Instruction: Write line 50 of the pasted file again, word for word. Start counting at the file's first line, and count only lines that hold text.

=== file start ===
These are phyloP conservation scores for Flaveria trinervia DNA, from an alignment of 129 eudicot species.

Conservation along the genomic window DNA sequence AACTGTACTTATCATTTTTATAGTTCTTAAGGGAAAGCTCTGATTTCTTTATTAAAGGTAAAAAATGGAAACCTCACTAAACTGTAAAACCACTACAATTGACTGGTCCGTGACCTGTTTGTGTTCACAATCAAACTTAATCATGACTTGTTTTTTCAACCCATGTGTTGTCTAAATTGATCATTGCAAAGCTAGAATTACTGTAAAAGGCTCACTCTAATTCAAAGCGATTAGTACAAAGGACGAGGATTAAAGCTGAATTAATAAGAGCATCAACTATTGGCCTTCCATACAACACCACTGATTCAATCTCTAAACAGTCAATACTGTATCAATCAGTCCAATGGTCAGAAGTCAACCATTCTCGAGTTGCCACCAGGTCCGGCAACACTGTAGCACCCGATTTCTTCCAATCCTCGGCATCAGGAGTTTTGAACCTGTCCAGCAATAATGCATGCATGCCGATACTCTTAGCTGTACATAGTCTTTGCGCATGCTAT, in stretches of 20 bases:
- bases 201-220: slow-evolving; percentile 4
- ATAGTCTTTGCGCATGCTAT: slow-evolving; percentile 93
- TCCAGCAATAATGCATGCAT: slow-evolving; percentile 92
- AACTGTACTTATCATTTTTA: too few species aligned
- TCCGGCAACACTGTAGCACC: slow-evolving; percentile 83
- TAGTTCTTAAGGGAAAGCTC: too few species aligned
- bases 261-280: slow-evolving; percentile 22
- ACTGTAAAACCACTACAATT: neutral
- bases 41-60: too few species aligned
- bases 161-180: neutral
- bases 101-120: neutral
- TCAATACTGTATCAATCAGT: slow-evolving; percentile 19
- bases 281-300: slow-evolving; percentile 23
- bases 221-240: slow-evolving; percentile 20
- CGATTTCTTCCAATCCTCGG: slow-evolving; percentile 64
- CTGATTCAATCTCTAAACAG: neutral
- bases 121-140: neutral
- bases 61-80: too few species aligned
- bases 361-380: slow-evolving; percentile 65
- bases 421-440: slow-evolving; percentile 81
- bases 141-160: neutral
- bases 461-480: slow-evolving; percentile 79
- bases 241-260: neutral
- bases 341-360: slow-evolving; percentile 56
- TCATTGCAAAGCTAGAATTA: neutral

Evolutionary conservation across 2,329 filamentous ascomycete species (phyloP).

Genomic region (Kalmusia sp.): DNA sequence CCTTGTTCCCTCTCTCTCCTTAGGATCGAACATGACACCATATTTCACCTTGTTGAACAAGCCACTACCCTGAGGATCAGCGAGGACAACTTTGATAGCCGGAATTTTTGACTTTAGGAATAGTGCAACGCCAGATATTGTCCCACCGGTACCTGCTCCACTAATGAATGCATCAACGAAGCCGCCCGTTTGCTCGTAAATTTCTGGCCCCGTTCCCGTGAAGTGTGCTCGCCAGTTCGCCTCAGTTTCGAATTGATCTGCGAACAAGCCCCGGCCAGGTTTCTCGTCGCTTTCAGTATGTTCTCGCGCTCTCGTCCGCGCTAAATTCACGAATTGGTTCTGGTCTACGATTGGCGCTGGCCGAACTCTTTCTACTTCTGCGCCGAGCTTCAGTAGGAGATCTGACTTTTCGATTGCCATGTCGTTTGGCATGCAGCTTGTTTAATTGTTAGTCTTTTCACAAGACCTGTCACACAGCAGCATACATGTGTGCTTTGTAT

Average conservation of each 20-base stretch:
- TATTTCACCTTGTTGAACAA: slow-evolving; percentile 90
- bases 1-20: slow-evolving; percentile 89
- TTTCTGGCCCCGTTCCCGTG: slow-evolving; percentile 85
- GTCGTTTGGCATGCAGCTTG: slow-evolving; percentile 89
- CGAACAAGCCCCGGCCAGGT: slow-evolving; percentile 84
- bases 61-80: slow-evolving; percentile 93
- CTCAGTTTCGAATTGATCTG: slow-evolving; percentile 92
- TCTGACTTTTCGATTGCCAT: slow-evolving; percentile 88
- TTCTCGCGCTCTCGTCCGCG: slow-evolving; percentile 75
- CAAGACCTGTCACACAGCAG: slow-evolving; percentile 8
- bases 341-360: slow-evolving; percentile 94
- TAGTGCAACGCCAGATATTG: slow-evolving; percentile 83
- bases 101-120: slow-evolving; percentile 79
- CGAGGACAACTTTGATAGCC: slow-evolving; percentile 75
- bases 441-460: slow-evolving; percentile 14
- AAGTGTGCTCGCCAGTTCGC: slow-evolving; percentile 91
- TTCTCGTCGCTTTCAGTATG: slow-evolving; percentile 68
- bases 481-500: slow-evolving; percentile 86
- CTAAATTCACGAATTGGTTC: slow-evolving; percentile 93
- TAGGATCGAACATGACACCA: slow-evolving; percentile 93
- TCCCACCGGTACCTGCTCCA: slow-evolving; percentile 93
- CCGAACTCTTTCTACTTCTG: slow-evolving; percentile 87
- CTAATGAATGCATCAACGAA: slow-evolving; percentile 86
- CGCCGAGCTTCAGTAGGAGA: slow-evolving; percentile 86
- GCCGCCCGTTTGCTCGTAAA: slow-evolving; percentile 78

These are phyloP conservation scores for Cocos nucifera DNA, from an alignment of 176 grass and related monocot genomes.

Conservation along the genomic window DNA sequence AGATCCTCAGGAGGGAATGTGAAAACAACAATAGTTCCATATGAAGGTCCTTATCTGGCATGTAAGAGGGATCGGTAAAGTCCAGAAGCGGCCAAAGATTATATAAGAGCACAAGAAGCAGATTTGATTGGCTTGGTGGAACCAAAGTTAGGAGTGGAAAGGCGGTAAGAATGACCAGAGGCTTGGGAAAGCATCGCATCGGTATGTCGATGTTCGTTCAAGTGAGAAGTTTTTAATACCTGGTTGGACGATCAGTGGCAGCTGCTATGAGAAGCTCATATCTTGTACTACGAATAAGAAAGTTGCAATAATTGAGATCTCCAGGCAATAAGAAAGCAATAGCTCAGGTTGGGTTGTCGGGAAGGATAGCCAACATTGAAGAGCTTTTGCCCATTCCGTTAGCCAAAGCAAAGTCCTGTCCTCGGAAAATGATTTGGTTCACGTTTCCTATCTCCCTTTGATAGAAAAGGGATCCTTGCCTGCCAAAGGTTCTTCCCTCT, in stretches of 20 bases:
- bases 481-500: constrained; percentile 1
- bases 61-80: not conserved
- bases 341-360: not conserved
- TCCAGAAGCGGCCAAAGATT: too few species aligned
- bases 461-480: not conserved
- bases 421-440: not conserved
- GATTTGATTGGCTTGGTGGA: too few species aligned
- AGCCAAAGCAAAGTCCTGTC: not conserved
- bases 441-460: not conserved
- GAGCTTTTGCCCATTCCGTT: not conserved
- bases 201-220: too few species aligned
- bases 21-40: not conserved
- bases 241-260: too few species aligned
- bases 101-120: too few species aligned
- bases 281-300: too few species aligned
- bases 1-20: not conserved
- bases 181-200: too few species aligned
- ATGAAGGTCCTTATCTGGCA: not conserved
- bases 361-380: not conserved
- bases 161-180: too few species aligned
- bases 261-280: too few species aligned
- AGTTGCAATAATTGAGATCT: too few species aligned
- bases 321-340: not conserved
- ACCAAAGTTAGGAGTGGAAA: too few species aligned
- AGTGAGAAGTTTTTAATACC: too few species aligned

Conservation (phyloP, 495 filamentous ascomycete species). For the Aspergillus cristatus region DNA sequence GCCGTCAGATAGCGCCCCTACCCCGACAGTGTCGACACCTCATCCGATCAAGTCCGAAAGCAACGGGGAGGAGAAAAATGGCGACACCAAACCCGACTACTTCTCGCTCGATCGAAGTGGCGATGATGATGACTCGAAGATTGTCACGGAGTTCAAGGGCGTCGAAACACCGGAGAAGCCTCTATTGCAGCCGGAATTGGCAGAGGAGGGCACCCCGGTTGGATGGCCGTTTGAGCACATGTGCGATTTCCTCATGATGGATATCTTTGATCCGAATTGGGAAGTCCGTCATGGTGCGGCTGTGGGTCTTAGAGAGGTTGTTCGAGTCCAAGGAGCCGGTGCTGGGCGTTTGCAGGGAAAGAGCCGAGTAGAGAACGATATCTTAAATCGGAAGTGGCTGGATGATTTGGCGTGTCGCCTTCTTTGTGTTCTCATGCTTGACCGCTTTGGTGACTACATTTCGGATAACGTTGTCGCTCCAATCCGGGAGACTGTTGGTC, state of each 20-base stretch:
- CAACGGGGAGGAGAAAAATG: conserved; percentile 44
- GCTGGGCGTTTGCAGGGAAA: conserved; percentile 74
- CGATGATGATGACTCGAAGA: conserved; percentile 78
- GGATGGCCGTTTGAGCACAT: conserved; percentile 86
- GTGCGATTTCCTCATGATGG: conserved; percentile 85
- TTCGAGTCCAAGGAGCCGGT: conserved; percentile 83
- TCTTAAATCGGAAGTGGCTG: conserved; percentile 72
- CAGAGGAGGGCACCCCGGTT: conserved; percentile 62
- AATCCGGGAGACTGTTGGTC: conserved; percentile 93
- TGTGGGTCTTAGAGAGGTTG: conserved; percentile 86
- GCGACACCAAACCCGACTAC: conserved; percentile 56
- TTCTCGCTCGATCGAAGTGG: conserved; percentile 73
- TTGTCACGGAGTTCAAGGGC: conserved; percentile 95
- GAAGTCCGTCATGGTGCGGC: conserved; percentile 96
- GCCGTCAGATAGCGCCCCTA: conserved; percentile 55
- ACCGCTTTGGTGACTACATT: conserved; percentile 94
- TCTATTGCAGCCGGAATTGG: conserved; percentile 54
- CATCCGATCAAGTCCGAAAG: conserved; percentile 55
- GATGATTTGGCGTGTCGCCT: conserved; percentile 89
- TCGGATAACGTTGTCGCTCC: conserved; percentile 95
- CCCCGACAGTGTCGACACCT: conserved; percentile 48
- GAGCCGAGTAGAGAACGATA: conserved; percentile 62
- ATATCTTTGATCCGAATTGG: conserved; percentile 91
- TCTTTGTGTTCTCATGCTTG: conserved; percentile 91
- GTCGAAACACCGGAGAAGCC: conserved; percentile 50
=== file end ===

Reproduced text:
- TAGGATCGAACATGACACCA: slow-evolving; percentile 93